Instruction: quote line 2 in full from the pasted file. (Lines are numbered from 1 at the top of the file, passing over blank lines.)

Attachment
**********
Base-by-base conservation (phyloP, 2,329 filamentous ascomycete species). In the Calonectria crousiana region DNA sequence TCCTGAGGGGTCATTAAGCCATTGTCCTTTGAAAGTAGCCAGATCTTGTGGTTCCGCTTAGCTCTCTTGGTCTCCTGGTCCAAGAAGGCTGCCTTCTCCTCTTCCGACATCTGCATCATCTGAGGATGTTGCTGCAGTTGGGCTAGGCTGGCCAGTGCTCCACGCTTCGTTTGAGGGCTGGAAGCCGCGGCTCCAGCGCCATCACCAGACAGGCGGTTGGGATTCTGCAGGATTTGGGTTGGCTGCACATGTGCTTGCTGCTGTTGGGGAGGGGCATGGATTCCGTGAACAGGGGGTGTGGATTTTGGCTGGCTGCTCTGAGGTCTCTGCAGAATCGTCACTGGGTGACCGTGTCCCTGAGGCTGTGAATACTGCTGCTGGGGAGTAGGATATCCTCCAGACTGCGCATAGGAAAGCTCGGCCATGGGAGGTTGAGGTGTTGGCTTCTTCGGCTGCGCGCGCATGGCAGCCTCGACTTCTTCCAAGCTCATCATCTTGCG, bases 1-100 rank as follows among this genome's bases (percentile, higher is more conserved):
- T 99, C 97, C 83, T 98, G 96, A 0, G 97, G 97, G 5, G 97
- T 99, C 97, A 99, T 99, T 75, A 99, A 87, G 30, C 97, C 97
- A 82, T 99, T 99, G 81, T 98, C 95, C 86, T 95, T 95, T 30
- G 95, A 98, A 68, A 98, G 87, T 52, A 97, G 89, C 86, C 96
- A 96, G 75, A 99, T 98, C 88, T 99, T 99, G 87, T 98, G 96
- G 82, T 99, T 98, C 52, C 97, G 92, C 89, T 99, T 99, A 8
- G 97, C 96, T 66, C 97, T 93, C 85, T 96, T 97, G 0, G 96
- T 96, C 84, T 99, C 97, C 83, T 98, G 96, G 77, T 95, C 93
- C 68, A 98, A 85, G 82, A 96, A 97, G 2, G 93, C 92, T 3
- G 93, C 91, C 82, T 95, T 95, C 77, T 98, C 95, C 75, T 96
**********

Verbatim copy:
- T 99, C 97, C 83, T 98, G 96, A 0, G 97, G 97, G 5, G 97